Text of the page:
Since mail is so durable, it was common to pass it down through families. If you did need to buy it, below is a list of what people have paid through history from www.ironskin.com.

11th century Germany: Mail armor is 820 silver coins. A cheap cow is 100.

12th century England: Mail is 100 shillings. A warhorse is 50, a cow 10.

1322 England: A hauberk is 10 marks. A mantle is 1 mark. [2]

Weaves

The most common pattern of chainmail in medieval Europe was a 4-in-1 weave, meaning one ring was connected to four more, creating a mesh that you can see through. There were however other patterns such as king’s mail, a 9-in-1 or 8-in-2 weave that produces a solid piece. The rings ranged in thickness from 18 to 14 gauge (1.02–1.63 mm diameter).

Examples of chainmail weaves. Photo source.

Effectiveness

Chainmail is effective against slashes and most stabs, depending on the closure style, material, weave density and ring thickness. Weapons with thin points such as the spike at the top of a halberd or a bodkin-tipped arrow were specifically designed to punch through chainmail. This type of armor was also vulnerable to crushing or bludgeoning strikes because of its flexibility.

Earlier chainmail was heavier since it was the primary protection while chainmail from later centuries was lighter because it was often used in conjunction with plate or brigandine. Early chainmail could be heavy enough to withstand a shot from a crossbow. Check out this video of a reproduction 13th century hauberk deflecting a bolt from a crossbow with a 440-pound (200 kg) draw weight! The chainmail weighs 41 pounds (18.7 kg) and the thick rings are made of 2 mm (12 gauge) wire, the thinner rings of 1.5 mm (roughly 14 gauge) wire.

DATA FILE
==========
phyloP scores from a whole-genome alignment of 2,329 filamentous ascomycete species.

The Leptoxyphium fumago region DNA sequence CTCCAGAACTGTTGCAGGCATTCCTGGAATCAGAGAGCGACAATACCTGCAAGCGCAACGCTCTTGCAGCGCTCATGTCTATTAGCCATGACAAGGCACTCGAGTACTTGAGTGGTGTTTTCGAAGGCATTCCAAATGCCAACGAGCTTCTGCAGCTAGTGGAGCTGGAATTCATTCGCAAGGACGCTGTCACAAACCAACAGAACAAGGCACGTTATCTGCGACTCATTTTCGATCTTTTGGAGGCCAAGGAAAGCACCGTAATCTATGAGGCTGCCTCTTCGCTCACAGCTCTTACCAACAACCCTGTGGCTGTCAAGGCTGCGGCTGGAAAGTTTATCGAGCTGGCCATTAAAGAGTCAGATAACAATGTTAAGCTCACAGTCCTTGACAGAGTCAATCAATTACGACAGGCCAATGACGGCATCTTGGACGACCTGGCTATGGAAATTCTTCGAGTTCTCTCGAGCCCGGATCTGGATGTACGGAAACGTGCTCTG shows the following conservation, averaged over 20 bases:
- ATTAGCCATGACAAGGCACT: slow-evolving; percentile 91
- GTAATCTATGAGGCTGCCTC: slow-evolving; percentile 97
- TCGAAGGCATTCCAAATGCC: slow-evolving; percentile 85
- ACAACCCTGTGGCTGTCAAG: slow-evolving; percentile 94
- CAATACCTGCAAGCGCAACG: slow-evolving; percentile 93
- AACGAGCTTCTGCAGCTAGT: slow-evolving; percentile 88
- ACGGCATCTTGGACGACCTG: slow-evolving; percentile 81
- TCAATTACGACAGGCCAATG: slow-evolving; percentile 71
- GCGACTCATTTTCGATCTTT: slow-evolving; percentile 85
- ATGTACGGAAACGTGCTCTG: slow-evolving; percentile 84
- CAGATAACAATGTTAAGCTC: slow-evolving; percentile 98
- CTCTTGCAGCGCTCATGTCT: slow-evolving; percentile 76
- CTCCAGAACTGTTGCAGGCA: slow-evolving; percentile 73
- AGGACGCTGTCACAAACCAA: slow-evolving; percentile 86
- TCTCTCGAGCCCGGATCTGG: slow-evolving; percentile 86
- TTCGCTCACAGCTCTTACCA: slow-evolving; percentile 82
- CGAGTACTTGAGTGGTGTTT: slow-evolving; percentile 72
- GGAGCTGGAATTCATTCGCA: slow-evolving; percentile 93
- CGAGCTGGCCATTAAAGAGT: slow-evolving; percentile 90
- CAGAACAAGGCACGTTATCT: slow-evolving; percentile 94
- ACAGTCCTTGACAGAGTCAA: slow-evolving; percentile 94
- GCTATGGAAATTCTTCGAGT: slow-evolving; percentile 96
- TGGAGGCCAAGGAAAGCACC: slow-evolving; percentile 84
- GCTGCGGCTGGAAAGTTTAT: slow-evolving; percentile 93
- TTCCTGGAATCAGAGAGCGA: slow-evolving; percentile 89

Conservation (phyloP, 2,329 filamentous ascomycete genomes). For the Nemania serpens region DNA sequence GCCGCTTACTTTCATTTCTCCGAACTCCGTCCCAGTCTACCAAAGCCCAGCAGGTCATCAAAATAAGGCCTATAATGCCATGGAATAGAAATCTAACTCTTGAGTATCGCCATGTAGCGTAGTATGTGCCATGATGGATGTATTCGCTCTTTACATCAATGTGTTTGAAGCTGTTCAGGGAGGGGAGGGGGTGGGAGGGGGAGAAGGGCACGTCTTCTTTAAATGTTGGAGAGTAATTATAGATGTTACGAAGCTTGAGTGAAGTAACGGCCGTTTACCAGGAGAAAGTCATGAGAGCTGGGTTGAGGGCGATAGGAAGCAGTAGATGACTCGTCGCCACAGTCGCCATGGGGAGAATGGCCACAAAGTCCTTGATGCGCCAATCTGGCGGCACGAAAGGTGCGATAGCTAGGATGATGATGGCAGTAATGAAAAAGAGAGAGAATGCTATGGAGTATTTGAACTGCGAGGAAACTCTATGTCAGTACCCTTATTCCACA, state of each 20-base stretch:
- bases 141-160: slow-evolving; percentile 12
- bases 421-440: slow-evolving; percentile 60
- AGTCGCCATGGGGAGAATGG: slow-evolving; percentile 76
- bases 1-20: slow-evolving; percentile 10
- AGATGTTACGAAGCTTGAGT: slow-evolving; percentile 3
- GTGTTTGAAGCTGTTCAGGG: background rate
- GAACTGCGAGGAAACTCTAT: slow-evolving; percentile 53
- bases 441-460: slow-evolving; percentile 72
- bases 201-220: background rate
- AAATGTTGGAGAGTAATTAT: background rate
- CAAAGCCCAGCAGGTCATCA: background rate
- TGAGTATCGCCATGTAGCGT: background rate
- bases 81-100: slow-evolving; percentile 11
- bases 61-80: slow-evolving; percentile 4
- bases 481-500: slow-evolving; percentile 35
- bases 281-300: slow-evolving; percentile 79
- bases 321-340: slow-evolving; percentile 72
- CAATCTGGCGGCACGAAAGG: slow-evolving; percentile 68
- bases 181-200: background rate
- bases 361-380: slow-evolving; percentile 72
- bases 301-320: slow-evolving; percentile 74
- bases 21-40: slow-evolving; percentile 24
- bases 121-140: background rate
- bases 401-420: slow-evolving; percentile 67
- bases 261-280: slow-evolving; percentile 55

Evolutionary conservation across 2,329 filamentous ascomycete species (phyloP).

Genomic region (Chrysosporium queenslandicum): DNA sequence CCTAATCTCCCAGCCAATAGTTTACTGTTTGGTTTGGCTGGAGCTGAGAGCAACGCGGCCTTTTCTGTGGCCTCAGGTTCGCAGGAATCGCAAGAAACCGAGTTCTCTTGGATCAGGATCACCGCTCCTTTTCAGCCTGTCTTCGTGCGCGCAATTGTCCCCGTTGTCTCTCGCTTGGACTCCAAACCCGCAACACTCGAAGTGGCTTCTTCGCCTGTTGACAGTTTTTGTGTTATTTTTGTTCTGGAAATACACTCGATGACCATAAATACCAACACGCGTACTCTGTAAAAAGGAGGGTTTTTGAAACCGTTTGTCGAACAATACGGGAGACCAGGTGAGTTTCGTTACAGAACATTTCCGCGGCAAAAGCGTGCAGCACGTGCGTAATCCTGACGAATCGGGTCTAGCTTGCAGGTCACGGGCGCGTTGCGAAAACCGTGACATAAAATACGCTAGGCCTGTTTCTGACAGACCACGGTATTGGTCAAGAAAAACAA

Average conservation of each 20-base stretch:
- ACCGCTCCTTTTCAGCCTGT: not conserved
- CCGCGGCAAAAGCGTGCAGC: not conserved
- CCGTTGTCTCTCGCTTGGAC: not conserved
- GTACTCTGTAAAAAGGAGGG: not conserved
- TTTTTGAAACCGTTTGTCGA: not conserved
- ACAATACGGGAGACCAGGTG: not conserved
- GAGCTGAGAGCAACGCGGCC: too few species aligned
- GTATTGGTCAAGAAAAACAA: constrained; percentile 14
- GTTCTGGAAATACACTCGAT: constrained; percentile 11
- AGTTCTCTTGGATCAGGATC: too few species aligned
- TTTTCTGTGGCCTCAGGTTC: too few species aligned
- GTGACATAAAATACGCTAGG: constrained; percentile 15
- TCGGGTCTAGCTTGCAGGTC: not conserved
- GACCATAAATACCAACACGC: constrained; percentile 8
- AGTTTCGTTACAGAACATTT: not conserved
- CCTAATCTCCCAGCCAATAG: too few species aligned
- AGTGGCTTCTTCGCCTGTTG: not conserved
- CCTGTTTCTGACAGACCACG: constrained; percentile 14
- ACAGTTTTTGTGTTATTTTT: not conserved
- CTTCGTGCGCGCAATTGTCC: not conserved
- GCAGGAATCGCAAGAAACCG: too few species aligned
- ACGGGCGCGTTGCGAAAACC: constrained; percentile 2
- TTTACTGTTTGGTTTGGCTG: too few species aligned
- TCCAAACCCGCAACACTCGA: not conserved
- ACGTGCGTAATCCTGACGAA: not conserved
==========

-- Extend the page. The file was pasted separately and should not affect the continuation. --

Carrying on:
Writer’s Tip: I think it would be fun to have a character get shot with a crossbow bolt and have your readers think they are finished only to have the bolt be deflected.

Special thanks to my friend, Jesse Driskill, for sharing his knowledge.


I hope this was helpful. Let me know if you have any questions or suggestions by using the Contact Me form on my website or writing a comment. I post every Friday and would be grateful if you would share my content.

If you want my blog delivered straight to your inbox every month along with exclusive content and giveaways please sign up for my newsletter.

Let’s get writing!

Copyright © 2020 Rebecca Shedd. All rights reserved.

[1] https://en.wikipedia.org/wiki/Chain_mail
[2] https://www.ironskin.com/faq-chainmail-weight-and-cost/

2 Comments on “The Writer’s Guide to Chainmail”

  1. I think other web site proprietors should take this web site as an model, very clean and great user friendly style and design, let alone the content. You’re an expert in this topic!

    Like

Leave a Reply

Fill in your details below or click an icon to log in:

WordPress.com Logo

You are commenting using your WordPress.com account. Log Out /  Change )

Google photo

You are commenting using your Google account. Log Out /  Change )

Twitter picture

You are commenting using your Twitter account. Log Out /  Change )

Facebook photo

You are commenting using your Facebook account. Log Out /  Change )

Connecting to %s

%d bloggers like this: